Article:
|Department||Asian Development Bank|
|Author||Asian Development Bank|
|Publisher||Asian Development Bank|
ASIAN WATER DEVELOPMENT OUTLOOK 2016
STRENGTHENING WATER SECURITY IN ASIA AND THE PACIFIC
The Asia and Pacific region has witnessed a remarkable transition in the past 2 decades. From 1990 to 2012, more than 1 billion people in Asia and the Pacific were lifted out of extreme poverty. The region also witnessed rapid economic growth, which is expected to remain stable at a growth rate of about 5.7% for the next 2 years.
Despite these achievements, the region is a global hot spot for water insecurity. It remains home to 60% of the world’s population and half of the world’s poorest people. Water for agriculture continues to consume 80% of the region’s resources. A staggering 1.7 billion people lack access to basic sanitation, and with a predicted population of 5.2 billion by 2050 and hosting 22 megacities by 2030, the region’s finite water resources will be placed under enormous pressure. Recent estimates indicate up to 3.4 billion people could be living in water-stressed areas of Asia by 2050.1
Coupling demographics with changes in demand adds a further dimension. Industrialization and economic transformation require more power and a shift to more water-intensive diets, thus increasing competition between water users like industry and agriculture. The region’s water demand is projected to increase by about 55%, due to the growing needs for domestic water, manufacturing, and thermal electricity generation.2 Agriculture will need to produce 60% more food globally by 2050, and 100% more in developing countries, using diminishing water resources.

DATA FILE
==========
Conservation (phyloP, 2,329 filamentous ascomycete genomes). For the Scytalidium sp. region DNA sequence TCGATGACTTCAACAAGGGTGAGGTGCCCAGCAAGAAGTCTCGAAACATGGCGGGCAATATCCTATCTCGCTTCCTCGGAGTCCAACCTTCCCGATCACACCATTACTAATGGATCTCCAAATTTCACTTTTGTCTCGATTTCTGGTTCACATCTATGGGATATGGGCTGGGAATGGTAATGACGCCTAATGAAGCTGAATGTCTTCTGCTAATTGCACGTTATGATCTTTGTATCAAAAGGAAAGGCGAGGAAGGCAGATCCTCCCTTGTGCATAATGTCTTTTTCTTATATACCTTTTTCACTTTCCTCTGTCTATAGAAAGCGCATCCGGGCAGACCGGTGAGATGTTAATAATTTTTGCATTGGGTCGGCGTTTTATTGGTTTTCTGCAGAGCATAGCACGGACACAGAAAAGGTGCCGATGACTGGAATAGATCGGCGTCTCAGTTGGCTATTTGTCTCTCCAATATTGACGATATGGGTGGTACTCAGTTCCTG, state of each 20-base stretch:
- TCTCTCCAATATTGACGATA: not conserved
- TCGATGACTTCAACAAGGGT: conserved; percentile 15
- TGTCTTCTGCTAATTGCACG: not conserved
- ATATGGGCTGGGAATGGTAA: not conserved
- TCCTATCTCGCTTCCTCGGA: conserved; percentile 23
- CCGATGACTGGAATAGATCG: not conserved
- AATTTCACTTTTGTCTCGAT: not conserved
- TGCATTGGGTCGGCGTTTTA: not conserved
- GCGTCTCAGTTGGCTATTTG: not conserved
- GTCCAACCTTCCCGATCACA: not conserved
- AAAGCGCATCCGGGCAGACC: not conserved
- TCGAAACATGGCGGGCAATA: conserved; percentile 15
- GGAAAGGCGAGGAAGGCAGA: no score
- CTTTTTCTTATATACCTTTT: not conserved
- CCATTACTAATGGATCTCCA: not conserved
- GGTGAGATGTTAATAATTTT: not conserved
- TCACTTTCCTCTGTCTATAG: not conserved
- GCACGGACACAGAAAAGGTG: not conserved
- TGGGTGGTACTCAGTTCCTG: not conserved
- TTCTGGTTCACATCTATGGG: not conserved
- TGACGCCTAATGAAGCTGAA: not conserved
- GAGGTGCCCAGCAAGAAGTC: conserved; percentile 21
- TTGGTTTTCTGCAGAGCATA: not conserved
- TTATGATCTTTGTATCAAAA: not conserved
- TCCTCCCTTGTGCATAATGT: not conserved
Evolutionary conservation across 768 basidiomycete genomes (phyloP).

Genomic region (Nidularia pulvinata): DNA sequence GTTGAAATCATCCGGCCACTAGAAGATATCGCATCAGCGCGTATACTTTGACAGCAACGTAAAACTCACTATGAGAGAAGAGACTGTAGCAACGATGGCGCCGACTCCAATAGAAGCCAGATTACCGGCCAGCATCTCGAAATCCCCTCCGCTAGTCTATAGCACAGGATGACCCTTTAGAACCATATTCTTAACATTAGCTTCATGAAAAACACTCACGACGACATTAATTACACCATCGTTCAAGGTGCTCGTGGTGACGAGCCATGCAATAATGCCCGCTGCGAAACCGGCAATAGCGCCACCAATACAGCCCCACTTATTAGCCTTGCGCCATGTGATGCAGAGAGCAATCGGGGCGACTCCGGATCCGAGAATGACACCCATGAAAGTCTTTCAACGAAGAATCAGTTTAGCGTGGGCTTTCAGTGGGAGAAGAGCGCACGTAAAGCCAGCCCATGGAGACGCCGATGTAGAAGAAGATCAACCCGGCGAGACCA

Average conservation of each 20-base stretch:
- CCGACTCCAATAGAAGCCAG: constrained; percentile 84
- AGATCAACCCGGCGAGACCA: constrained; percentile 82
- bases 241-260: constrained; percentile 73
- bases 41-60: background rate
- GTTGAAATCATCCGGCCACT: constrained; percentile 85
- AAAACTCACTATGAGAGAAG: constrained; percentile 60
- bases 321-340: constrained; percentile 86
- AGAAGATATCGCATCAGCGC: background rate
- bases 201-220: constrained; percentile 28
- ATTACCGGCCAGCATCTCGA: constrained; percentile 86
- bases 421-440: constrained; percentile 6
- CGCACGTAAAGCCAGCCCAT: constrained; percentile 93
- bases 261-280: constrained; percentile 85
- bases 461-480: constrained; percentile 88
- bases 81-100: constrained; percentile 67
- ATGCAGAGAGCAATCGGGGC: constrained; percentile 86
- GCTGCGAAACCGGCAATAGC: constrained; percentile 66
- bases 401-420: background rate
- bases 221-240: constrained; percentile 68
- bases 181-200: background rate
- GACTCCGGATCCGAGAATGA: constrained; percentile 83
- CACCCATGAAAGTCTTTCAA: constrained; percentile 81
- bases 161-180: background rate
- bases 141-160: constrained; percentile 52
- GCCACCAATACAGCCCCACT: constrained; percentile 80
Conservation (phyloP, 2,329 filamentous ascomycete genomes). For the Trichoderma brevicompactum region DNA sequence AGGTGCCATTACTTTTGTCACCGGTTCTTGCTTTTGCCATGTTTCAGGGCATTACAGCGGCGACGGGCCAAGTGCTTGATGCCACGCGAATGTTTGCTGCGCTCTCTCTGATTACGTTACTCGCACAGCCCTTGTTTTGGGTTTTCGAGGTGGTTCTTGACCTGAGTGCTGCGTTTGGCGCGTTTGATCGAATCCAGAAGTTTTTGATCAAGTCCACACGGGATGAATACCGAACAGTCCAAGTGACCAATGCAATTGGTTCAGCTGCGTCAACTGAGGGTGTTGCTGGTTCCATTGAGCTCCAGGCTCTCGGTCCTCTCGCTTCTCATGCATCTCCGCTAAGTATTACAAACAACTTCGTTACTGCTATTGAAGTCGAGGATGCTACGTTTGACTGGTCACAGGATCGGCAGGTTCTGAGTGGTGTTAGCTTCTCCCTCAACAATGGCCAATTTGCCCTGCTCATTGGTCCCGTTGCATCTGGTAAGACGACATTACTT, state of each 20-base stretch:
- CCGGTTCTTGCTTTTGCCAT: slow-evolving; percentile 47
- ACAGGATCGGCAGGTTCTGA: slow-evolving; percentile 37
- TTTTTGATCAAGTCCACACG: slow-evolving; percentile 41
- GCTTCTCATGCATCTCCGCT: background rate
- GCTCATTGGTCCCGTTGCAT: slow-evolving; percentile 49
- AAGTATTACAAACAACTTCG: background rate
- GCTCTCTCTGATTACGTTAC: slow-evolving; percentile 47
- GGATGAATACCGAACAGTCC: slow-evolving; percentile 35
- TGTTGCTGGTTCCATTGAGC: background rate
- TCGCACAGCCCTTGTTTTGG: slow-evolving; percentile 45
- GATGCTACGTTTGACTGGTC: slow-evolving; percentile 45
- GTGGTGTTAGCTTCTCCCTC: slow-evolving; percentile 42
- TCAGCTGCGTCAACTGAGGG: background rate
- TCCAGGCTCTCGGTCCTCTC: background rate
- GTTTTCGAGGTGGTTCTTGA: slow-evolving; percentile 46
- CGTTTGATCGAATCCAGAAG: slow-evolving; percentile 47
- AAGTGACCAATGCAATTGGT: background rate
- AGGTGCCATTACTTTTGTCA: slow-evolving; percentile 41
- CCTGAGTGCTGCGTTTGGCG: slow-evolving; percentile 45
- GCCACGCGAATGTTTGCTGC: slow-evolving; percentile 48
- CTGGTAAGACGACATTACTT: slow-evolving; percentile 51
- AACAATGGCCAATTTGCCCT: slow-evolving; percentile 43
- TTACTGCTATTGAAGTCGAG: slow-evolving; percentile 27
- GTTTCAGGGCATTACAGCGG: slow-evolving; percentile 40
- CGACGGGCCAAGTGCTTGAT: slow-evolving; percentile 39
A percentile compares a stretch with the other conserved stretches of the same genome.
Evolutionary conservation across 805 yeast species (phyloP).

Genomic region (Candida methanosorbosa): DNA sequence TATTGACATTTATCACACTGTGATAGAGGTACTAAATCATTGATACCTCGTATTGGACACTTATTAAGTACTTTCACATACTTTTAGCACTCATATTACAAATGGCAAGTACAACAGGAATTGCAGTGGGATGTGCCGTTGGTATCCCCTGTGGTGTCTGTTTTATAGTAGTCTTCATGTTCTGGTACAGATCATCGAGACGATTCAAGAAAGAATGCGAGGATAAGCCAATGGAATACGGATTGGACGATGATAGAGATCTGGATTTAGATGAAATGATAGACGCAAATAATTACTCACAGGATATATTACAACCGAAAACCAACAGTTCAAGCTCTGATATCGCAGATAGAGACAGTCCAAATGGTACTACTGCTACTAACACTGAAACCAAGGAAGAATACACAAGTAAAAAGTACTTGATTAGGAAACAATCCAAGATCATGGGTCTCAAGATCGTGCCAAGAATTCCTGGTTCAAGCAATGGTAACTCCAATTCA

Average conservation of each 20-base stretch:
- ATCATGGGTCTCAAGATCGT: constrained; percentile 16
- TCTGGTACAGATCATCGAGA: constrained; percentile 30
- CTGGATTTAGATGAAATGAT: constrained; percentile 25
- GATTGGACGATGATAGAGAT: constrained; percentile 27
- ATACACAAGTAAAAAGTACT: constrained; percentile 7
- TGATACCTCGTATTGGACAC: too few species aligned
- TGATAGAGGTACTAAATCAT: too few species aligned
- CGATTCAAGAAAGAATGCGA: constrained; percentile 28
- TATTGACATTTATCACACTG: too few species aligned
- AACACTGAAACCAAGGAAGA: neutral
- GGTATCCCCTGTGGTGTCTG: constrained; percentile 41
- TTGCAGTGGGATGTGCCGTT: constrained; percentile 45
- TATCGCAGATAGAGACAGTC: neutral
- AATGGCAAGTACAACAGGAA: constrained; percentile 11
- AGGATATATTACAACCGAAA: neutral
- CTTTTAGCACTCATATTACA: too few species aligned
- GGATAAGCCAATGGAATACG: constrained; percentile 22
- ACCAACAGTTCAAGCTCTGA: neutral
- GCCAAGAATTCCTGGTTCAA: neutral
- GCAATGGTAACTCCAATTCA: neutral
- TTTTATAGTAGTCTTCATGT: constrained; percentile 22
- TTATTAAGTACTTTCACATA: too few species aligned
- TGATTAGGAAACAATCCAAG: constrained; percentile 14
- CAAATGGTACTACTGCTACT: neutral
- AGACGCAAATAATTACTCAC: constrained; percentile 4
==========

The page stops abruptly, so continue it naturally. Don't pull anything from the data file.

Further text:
These challenges are compounded by increasing climate variability and water-related disasters that threaten numerous major urban areas, agricultural production, and coastal populations. Poor governance and weak institutional capacity endemic of almost all developing countries in Asia and the Pacific place sustained and inclusive economic development of the region into a very precarious situation.
Water remains pivotal for sustainable development and is linked to a number of global challenges. The advent of the post-2015 development agenda and a dedicated Sustainable Development Goal for water reflects this message and reemphasizes the interlinkages of this finite resource across a range of users.
Asia and the Pacific cannot sustain economic growth unless water is brought into the equation. A recent study by the Global Water Partnership and Organisation for Economic Co-operation and Development indicates that water insecurity costs the global economy about $500 billion annually with a total drag on the world economy of 1% or more of global gross domestic product.3 Meeting the socioeconomic challenges of the region will require us to go beyond infrastructure-centric solutions and economic growth projections that do not consider the status of water resources and service provision.